The voice of and for USM students


The voice of and for USM students


The voice of and for USM students


Students showcase skills at annual show

Simeon Gates
Students from a variety of disciplines showcased their art at the showcase.

Step into a world of artistic wonder with the School of Visual and Performing Arts. This month marks their Annual Student Show.

Program Coordinator and Gallery Director for Art & Design Dr. Mark Rigsby described the intensity of the submission process.

“Some of the students…they may have spent, you know, 15 to 30 minutes on it,” he explained. “Other projects…they may have spent months on that.”

Students from across the school’s disciplines submitted hundreds of works of art from a variety of mediums. The submissions categories are foundations, drawing, painting, ceramic, sculpture, and graphic design. Students could submit up to five original works made since March of last year. They all had to be class projects.

The artworks are currently on display in the Gallery of Art & Design in the George Hurst Building. It is open to the public for free from 10am until 5pm. The last day to view the artwork is April 5.

To evaluate the diversity of works provided, the showcase has an interdisciplinary team of jurors. This year’s jurors are all alumni from the University of Southern Mississippi: sculptor Jason Kimes, art instructor Melanie Eubanks, and creative director of RARE Design Ethan Manning. They selected the works based on craftsmanship, design, quality, and more.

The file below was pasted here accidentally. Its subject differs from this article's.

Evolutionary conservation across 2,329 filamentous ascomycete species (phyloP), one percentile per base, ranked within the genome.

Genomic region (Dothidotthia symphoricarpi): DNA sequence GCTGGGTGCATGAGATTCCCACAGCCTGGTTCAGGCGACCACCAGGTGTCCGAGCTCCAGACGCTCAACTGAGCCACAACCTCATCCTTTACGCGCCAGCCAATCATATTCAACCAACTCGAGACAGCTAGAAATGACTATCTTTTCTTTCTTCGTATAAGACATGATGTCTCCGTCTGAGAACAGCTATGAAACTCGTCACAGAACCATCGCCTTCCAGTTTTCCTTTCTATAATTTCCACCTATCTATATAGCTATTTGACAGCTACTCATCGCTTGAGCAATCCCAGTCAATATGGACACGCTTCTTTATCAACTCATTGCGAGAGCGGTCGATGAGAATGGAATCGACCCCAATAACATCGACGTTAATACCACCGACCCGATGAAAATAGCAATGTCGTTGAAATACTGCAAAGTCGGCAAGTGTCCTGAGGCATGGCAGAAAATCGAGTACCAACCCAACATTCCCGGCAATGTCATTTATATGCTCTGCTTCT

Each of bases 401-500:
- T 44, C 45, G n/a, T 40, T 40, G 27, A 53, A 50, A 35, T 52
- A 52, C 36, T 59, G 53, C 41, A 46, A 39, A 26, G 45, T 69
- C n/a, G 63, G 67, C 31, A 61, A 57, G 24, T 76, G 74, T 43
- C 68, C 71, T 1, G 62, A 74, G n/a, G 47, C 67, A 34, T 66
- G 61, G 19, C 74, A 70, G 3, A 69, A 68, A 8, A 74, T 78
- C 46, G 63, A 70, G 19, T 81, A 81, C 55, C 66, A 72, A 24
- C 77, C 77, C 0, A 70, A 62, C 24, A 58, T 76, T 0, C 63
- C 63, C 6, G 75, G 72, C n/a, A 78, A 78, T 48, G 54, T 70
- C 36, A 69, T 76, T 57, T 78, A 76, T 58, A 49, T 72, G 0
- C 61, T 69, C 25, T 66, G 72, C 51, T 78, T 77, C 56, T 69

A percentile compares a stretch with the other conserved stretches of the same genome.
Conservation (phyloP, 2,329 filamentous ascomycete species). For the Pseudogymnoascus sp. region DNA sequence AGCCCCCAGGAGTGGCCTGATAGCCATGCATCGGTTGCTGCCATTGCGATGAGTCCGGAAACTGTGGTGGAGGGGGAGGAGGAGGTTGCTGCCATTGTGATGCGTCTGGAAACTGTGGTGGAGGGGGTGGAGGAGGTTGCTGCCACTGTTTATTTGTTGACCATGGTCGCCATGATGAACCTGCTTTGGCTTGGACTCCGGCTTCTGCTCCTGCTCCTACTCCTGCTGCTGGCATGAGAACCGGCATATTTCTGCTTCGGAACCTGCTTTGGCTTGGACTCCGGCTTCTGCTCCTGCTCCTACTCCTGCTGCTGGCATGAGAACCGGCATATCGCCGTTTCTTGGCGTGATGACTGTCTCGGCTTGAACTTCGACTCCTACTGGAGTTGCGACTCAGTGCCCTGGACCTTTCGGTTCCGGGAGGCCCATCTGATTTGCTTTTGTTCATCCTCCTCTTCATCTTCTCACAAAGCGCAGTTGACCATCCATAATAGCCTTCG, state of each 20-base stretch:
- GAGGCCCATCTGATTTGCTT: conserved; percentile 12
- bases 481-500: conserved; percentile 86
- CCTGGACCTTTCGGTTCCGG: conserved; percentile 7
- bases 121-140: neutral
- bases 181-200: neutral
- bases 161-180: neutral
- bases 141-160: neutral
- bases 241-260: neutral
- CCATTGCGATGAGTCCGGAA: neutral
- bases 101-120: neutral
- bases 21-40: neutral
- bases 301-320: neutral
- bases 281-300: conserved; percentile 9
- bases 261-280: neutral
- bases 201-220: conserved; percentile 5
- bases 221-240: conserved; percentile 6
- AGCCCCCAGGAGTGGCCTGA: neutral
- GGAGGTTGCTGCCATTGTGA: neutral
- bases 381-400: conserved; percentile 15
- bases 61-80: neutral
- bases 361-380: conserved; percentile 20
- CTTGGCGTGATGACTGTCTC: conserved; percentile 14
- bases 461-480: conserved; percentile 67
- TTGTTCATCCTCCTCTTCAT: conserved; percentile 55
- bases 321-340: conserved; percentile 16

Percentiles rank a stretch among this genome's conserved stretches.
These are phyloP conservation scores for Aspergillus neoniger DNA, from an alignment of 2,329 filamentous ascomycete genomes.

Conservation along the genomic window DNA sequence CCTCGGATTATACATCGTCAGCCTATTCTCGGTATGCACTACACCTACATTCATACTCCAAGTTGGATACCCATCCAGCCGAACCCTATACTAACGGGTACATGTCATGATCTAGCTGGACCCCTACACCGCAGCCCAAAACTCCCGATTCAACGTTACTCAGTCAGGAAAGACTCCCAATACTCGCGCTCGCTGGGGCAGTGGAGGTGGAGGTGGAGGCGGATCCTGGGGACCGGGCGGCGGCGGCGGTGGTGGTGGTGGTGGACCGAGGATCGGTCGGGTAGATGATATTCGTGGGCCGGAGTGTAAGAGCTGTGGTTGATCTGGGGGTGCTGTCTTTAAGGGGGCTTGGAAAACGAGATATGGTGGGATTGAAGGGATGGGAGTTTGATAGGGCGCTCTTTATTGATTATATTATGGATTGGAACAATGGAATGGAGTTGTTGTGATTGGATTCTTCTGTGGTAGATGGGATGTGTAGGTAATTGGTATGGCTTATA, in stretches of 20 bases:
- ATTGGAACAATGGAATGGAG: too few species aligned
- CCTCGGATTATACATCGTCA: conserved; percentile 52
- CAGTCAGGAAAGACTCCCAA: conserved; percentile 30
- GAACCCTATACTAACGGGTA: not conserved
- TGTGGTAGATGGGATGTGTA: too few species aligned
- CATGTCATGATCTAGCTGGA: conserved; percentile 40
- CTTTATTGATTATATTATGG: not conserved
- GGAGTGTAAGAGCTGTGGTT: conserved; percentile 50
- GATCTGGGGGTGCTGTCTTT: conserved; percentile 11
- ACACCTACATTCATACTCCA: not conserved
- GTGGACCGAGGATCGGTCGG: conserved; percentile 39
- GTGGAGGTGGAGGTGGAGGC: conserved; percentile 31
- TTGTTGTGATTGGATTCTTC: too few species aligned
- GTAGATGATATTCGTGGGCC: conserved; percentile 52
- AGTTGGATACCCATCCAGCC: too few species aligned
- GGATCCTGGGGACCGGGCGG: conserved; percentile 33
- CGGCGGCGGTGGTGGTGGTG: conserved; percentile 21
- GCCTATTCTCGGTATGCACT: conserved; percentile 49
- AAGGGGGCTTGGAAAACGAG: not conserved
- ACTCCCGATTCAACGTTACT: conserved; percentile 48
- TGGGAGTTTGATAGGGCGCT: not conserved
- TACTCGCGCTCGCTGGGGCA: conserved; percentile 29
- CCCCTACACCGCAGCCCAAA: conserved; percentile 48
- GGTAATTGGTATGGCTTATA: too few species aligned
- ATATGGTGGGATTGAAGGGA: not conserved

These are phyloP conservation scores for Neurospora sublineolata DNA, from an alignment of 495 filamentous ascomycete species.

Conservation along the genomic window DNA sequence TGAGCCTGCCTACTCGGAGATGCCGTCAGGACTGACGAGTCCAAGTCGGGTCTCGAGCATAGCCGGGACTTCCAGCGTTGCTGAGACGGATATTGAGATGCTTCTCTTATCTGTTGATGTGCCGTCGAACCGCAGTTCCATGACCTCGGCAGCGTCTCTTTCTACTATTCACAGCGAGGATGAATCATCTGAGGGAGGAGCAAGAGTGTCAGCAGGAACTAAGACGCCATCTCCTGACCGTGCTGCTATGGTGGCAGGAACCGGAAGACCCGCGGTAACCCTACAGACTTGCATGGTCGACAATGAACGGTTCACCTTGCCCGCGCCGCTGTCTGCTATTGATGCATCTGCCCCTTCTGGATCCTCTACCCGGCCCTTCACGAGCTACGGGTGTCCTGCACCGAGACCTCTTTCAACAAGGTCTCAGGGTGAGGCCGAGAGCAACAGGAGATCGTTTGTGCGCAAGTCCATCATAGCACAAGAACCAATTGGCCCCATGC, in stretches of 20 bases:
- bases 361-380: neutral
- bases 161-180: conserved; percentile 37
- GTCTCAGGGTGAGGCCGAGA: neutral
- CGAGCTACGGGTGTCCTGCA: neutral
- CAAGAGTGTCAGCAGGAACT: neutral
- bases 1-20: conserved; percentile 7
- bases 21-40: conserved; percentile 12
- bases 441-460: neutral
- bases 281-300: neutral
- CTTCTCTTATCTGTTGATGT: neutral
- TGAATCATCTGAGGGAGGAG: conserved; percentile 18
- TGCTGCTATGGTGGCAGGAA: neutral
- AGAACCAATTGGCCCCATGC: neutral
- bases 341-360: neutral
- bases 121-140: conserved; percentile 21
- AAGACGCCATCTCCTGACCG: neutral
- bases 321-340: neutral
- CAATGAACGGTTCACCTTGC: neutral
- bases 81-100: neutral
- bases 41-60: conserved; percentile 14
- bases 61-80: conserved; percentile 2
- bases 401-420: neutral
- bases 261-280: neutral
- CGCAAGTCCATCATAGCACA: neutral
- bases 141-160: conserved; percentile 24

The art on display showcases a variety of skill sets. There are posters, advertisements, magazines, film trailers, paintings, sculptures, drawings, and more.

Junior Dakota Owens has three pieces in the showcase: a poster, a steel sculpture, and the packaging he designed for a fictional food truck. He designed the poster in Adobe Photoshop and InDesign. He made the sculpture of molded and melted sheets of iron. Owens is a graphic design major hoping to work in advertising. He appreciates the school’s interdisciplinary arts curriculum.

“I like being able to have a variety of different backgrounds, like drawing and painting, sculpture, ceramics, graphic design – I like that our program has all those different avenues to it,” he said.

Rigsby and Owens both spoke on how important it is for the general public to engage with art.

“I think we’re all impacted by the arts, whether it’s music, theater, dance, visual art,” Rigsby said. “…art is all around us. Art is what makes, in many ways, life worth living.”

Owens echoed similar sentiments.

“I feel like art is very human,” he said. “It’s something that everyone participates in without realizing.”

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